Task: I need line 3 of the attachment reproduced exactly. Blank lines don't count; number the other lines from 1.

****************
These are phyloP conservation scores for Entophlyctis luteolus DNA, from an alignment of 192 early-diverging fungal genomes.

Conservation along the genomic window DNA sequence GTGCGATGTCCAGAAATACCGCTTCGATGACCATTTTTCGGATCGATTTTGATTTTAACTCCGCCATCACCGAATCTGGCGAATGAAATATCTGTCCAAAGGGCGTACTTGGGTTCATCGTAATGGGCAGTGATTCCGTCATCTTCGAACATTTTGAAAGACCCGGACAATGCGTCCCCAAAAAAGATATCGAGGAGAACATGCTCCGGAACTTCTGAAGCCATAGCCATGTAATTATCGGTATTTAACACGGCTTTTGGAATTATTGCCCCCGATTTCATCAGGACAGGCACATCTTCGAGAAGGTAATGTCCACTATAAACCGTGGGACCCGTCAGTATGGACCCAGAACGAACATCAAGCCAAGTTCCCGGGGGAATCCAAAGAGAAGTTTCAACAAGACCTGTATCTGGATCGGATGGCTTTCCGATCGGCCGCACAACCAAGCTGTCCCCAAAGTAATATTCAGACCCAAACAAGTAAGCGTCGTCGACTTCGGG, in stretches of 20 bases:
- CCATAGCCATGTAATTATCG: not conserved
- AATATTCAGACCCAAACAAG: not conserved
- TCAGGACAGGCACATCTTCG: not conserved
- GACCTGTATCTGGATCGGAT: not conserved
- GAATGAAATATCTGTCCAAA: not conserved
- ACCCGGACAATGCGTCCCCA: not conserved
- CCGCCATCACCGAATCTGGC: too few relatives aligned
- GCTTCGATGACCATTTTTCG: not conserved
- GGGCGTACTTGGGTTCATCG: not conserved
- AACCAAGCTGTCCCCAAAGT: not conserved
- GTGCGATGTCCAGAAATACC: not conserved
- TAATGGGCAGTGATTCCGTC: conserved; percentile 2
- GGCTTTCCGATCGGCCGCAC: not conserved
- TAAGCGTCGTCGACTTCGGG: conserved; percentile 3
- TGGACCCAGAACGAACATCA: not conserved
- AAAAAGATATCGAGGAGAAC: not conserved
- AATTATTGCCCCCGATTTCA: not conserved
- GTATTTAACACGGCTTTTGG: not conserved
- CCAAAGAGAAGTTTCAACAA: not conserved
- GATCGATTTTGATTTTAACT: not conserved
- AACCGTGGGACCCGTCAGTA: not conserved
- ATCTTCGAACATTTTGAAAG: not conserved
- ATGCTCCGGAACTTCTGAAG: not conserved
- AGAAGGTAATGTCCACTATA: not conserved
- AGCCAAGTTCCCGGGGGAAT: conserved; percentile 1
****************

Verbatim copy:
- CCATAGCCATGTAATTATCG: not conserved